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  • Reyna Bradford

Get Back to Work! (Written 8/22/20)

Updated: Oct 20

Ever since the Covid-19 situation happened, the dogs and I haven't done much.


For starters, this past spring and most of the summer everything was shut down. No trials, no shows, no practice shows, no training sessions off the property. For another thing, at the same time, I was up to my eyebrows in newborn baby goats and seven does that needed milking twice each day. So I did not have time to work dogs even if there had been anything to work for. And finally, there came the mandatory mask.

However you might feel about the wearing of face coverings, let me just be frank with you. As a visually impaired person who is already compromised in quite a few ways, the addition of a mask does me no favors. When wearing one, my tiny sliver of sight is even further curtailed. My hearing is messed up. I can't smell, breathe, or even speak clearly. Without a mask, I feel slightly challenged. With a mask, I feel truly handicapped.

And when you combine all those factors with attempting to train a dog, the situation really does become a bit of a crisis. Navigating the ring gets complicated. Seeing and hearing my dog and keeping tabs on what the dog is doing is tough. Giving clear and concise verbal commands isn't easy. And remember, too, that obedience dogs are taught to look up in to our faces to take their cues and read our expression.

So even when trials began to open up again, the dogs and I stayed home.


I just wasn't sure what rules applied to what shows, what locations and what clubs. And to be honest, the eligible dogs and I were so far behind on our training program, that I wasn't even sure I cared.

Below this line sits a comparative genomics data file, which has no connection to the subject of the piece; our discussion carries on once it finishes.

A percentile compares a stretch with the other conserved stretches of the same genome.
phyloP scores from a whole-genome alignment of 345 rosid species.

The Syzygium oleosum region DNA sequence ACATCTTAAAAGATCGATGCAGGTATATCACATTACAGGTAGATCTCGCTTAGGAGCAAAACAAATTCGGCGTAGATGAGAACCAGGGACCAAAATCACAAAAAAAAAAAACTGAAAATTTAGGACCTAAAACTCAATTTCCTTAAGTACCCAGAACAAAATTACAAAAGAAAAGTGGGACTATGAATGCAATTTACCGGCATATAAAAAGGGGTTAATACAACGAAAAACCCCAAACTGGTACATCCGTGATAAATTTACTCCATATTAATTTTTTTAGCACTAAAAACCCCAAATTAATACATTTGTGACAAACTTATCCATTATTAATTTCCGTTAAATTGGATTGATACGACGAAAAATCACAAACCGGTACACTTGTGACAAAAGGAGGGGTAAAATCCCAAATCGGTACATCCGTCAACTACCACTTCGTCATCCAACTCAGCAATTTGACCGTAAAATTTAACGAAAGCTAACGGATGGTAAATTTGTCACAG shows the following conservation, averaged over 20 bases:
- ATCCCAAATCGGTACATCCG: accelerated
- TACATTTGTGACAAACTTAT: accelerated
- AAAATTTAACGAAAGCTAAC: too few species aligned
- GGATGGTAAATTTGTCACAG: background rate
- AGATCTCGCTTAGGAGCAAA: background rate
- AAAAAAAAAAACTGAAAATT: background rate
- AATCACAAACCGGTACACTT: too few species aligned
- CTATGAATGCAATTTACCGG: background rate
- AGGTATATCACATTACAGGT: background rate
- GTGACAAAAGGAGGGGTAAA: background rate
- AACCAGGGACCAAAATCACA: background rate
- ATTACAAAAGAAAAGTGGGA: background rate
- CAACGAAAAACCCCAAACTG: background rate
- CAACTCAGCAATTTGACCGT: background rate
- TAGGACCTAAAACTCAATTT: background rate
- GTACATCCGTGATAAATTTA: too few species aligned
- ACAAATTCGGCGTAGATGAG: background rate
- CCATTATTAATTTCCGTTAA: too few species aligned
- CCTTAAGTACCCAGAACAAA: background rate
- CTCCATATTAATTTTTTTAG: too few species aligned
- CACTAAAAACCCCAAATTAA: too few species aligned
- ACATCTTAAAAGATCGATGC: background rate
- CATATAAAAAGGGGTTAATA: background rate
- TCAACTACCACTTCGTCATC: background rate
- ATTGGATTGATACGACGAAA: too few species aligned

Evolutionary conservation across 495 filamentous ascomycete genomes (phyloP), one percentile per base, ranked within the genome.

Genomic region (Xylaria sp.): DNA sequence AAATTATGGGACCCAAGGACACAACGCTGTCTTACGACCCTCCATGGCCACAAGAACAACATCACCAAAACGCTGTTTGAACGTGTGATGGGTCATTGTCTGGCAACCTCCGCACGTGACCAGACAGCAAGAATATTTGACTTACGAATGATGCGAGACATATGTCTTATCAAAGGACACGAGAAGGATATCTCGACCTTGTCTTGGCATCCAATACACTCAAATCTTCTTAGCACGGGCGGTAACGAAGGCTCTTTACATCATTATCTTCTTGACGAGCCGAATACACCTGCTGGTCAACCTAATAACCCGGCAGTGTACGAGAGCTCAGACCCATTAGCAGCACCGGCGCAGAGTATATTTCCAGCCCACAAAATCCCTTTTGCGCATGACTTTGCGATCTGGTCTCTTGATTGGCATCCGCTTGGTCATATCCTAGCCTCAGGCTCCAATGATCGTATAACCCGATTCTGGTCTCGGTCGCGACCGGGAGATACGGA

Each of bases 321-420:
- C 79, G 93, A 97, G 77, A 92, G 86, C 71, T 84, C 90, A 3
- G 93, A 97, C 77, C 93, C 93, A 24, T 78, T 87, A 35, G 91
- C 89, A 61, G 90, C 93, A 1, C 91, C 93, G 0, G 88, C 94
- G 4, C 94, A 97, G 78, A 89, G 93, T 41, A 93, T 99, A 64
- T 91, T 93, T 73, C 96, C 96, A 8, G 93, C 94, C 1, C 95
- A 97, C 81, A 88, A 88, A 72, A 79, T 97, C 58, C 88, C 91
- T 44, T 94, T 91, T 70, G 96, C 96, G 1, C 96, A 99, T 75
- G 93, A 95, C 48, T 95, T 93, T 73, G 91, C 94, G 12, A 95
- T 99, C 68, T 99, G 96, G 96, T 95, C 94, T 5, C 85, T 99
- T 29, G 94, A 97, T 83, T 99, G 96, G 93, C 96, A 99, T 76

It had even gotten to the point that Meg was virtually retired. Meg is ten and a half years old now. She also has a heart murmur. If you do the math, let's say things cleared up enough for us to begin training again in the spring. By then she would be eleven. Dump another six or eight months on top of that to get her ready for the actual show ring, and she'd be eleven and a half. And at what point do you say that a dog is just too old to jump and retrieve and concentrate like that anymore?

It was turning out to be a heart-breaker. Meg loves to work above anything and everything else in the whole entire world. To take that away from her, when she really wasn't ready to quit yet, all because of a silly mask mandate, plain and simple just didn't seem fair.

Still, when I heard that more and more shows were opening up, and when I found out the Kansas City Dog Training Club was presenting its regular practice obedience fun matches again, I reached out to one of the club members to get some answers.

And this time, it was good news.

Yes, everyone is required to wear a mask while in the club building. However, that rule does not extend to a handler working a dog in the ring. So you step in the ring, the mask comes off, and everything is back to normal.

That was all I needed to hear. I sent in the entry forms, and Brio, Tassie,

and I are signed up for the next match. Besides that, Meg has glibly skipped away from the border collie black hole of retirement. As long as she can, I'm going to let her keep working. No mask for me, no retirement for her. Fresh purpose for both of us. So let's get back to work!




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